Inside Vs. Outside The Wall: 3 Questions To Help You Avoid The #1 Mistake Of Fast Growing Health & Fitness Companies


As companies grow, it’s natural to turn their eyes toward systems and team development, what I call “inside the wall” activities. This is a good thing, of course. However, too much focus on these, at the expense of “outside the wall” activities, can lead to fast failure. Here’s how to avoid that fate and build toward a bigger future.


Are You Still Thinking About Your Clients and Customers?

As companies grow it’s natural to focus on the development of team members, on how those team members will work together, and on the systems they’ll use to standardize their work and produce reliable results.

This is a good thing.

However, as layers of management are created, professional managers and executives can sometimes spend too much time thinking about what’s happening “inside” the company vs. “outside” the company.

This means more and more time working on “how folks work together” and less and less time on the actual work itself.

It also means more time considering the needs of the people inside the organization and less time considering the needs of clients and customers, the people who make the entire organization possible.

Inside The Wall vs. Outside The Wall Activities

To this end, I like to think of companies as castles with walls separating the inner workings of the castle from the outside world.

Outside the wall is the content you put out into the world, including your products and services. It’s also where your customers live, how they experience your products and services, and how they perceive your company. Things like:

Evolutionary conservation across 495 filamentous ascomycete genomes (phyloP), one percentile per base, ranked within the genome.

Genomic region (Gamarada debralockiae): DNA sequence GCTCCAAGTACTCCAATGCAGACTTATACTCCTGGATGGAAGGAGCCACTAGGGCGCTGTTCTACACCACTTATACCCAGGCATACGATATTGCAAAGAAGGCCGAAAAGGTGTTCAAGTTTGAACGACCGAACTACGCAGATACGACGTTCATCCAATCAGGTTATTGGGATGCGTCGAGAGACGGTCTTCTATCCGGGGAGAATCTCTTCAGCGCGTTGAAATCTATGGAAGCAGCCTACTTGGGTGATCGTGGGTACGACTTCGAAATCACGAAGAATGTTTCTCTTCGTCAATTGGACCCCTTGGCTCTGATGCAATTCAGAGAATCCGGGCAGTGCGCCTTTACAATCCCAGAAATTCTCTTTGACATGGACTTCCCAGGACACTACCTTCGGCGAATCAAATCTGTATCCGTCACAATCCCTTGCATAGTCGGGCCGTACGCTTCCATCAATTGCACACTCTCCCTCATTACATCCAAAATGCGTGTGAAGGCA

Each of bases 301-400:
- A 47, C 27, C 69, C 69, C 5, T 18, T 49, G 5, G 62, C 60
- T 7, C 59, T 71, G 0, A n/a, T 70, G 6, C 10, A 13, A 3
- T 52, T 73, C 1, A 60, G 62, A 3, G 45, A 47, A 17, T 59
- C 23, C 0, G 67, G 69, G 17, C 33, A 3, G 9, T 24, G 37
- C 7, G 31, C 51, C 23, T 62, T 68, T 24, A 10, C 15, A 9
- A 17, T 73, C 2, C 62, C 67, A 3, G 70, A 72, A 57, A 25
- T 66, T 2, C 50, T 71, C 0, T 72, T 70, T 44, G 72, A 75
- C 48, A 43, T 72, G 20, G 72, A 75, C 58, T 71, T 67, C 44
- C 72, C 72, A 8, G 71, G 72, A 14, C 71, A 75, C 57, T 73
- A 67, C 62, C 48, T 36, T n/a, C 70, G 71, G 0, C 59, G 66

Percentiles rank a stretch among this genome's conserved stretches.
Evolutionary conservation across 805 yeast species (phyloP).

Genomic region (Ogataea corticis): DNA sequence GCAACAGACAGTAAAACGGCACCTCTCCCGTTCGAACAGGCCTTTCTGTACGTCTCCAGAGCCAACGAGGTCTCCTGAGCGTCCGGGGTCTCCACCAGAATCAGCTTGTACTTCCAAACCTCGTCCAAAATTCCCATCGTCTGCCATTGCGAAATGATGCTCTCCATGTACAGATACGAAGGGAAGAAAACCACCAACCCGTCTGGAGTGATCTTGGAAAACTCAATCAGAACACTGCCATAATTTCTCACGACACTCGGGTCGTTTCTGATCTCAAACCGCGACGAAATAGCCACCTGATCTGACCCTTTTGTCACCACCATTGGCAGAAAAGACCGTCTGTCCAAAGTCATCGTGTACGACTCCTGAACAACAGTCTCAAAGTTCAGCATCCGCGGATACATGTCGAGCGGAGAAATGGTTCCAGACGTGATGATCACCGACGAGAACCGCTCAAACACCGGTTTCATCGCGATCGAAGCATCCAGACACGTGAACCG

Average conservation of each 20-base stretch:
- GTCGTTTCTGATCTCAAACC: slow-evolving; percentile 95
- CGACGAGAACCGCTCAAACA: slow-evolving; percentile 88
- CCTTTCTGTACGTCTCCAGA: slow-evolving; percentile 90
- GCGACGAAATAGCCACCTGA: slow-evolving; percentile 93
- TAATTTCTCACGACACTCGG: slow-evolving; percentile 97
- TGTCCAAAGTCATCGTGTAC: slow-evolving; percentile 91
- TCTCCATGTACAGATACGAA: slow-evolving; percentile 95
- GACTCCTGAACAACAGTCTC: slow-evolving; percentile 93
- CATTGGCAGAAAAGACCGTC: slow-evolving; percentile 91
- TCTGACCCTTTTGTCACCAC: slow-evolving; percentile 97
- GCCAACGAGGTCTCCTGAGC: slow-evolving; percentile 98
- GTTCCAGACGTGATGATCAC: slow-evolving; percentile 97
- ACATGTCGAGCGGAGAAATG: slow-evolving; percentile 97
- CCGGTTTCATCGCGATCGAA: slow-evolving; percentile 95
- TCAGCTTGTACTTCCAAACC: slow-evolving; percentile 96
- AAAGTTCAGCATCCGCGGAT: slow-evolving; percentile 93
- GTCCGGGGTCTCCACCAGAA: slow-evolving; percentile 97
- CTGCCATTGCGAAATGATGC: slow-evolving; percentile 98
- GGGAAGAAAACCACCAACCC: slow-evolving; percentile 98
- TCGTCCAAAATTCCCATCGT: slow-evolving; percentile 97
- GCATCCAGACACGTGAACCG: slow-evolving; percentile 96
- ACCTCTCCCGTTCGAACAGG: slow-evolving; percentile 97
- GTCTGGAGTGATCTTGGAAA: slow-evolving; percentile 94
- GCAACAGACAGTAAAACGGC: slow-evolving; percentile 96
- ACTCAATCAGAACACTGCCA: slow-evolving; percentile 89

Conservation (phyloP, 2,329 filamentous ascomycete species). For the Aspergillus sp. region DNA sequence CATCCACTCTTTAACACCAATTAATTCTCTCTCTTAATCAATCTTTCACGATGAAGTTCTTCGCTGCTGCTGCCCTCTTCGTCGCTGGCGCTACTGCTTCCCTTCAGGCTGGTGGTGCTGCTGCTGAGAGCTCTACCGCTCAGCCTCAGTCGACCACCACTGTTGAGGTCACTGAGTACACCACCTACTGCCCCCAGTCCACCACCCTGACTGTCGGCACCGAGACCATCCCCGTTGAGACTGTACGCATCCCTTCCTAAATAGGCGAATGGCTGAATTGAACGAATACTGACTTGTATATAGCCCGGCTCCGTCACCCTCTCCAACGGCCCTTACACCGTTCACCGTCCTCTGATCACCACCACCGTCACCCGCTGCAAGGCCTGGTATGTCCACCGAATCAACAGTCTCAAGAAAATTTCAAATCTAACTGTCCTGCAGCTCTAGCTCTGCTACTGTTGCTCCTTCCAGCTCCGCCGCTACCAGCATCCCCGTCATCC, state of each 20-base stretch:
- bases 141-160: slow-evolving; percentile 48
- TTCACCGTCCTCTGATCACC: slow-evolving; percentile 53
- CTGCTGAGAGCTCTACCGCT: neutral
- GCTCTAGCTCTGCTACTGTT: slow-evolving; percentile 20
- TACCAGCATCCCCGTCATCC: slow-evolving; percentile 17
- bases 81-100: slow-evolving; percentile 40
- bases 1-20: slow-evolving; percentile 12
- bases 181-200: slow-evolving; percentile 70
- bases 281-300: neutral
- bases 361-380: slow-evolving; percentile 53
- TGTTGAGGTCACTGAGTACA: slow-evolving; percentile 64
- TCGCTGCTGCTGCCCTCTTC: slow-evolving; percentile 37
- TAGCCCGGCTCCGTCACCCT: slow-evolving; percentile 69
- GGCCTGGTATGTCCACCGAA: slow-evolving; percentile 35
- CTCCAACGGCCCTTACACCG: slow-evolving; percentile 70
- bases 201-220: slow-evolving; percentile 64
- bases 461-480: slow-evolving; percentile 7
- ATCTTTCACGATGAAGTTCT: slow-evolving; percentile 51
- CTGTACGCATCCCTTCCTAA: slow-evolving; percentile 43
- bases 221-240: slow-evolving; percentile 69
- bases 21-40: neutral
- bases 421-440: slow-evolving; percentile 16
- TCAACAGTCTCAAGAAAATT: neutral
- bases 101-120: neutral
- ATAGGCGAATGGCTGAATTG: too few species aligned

• editorial content,
  • advertising,
  • sales,
  • marketing, and
  • user experience.

These are all outside the wall activities.

Inside the wall is your team, your processes, and your policies. It’s how you are together and how you work together. Things like:

  • leadership,
  • management,
  • human resources,
  • internal communications,
  • values statements, and
  • mission statements.

These are all inside the wall activities.

As you grow it’s important to make sure you don’t take your eyes off what’s happening outside the wall, which is very easy to do.

I often call this “playing company.”

It’s where a disproportionately high amount of your resources go into business plans, budgets, spreadsheets, slide decks, meetings, and “sync-ups” while too little goes into understanding customers, serving them well, selling them great products, and curating your reputation.

3 Questions To Balance Inside vs. Outside The Wall

To make sure you find the right balance, ask yourself:

  • How much of my own personal time is being spent on inside the wall vs. outside the wall work?
  • How many of our team members are doing inside the wall vs. outside the wall work?
  • How much total time is spent thinking about ourselves and how we work together (inside the wall) vs. our customers and what they’re thinking, feeling, and experiencing (outside the wall)?

Of course, it’s okay for some weeks to be out of balance.

However, when teams become so enamored with “working on ourselves” that they chronically neglect “working for the customers,” companies fail fast. That’s why it’s important to always get back into balance.

If push comes to shove, and you need to choose one even over the other, what’s going over the wall should win out. Because, without customers giving you money, there’s no castle, no wall, and no one inside it.

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